The exhibition is entitled Philip Guston Now and runs through September 11, 2022 at the Boston Museum of Fine Arts.
A visit to Boston is incomplete unless one peruses the marvelous Museum of Fine Arts. I was particularly interested in the Guston exhibition.
Guston was the child of Jewish emigres to Canada from Odessa and is considered by many as one of the most important artists of the 20th century.
In May 2013, his work To Fellini was sold by Christie’s at auction for US$25.8 million.
Guston’s oeuvre is described as abstract expressionism, neoexpressionism, and figurative. Some of his work is viewed from a controversial perspective, so the museum posted warnings about the content displayed in the exhibition. In his works, Guston frequently characterized not only injustice in America by examining groups like the Ku Klux Klan but the tragedy of the European Holocaust spanning before and through the conclusion of World War II.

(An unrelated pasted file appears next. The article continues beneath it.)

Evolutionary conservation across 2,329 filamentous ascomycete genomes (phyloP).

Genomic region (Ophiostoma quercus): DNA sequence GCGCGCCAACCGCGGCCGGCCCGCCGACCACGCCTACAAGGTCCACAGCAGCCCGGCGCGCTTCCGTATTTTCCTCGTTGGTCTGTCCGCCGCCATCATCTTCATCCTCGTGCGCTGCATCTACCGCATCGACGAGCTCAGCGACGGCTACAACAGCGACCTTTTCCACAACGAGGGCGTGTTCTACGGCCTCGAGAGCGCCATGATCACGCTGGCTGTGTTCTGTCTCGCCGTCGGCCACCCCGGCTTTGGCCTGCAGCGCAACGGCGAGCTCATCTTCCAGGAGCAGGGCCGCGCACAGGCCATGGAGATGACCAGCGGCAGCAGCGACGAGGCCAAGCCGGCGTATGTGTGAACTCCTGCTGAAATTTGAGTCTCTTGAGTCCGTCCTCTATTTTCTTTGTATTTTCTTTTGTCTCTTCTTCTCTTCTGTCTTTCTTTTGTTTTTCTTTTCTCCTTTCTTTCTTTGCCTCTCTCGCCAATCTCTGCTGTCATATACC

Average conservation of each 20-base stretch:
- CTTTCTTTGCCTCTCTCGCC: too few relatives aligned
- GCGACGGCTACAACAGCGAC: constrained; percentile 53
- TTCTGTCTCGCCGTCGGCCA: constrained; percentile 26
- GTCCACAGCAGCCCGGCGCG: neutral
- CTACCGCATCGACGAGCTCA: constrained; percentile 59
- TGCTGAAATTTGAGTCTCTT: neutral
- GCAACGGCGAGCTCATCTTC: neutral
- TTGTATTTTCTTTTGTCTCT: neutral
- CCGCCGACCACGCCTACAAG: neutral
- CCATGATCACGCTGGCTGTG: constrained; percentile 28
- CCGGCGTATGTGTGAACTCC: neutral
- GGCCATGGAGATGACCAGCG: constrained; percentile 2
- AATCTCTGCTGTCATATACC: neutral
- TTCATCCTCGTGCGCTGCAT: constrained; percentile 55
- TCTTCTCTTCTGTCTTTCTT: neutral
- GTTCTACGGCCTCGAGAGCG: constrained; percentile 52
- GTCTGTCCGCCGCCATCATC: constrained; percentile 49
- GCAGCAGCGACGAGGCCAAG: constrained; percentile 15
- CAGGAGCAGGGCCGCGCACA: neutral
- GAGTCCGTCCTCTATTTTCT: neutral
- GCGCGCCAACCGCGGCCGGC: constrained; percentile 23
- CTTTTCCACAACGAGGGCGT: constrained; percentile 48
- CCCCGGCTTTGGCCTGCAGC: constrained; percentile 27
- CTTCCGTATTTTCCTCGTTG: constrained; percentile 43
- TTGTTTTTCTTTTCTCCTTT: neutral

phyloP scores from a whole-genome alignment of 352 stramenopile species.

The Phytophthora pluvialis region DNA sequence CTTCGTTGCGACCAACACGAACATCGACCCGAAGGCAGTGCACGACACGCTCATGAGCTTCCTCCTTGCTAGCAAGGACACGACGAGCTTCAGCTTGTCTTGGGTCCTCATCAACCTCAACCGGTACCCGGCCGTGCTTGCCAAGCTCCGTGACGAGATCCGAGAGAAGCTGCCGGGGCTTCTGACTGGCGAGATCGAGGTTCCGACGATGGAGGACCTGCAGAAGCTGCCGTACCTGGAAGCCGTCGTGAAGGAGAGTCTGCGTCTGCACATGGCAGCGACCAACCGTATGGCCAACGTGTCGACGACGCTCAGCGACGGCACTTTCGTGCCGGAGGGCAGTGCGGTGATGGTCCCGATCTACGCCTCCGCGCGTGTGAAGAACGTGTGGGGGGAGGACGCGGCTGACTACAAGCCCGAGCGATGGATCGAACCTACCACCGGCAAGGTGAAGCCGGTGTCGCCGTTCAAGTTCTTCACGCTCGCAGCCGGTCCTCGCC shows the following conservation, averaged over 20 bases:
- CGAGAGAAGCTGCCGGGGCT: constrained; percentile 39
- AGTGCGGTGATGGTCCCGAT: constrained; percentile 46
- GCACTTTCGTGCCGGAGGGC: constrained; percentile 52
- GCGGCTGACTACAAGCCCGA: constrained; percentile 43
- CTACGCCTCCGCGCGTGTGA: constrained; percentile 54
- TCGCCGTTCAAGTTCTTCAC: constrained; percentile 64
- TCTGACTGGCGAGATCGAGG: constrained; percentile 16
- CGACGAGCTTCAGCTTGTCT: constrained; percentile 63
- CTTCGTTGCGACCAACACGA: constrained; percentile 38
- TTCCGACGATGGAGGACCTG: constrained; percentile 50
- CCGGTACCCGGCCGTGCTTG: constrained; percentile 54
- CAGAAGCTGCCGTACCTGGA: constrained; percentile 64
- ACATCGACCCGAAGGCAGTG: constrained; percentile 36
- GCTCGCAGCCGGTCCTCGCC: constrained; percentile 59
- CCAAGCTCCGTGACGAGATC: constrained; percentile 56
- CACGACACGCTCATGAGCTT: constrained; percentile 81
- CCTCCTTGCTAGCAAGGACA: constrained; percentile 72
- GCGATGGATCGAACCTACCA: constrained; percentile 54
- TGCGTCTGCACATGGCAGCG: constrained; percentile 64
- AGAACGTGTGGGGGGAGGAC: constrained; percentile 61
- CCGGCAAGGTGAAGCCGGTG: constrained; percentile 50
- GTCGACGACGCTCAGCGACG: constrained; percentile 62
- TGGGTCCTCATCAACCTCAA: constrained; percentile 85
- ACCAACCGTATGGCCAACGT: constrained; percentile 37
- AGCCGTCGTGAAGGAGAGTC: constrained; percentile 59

Here are some of the museum’s narratives about the sometimes controversial content of Guston’s work on display. I have not posted the displays in question as they are in cases to be manually opened and closed by an observer. You’ll have to visit and see for yourself.
The museum invited patrons to comment on the exhibition. Here are instructions and a sample comment.
Here is a sampling of Guston’s works and a slight diversion I took into the musical instruments display at the museum.
The museum hosts splendid indoor and outdoor spaces with a fabulous restaurant. Its exhibits are wonderfully curated, rich, and diverse. You’ll want to visit when you’re in Boston.
Boston Museum of Fine Arts
Avenue of the Arts
465 Huntington Avenue
Boston, Massachusetts 02115
While we were in Boston, we dined at the Mare Oyster Bar.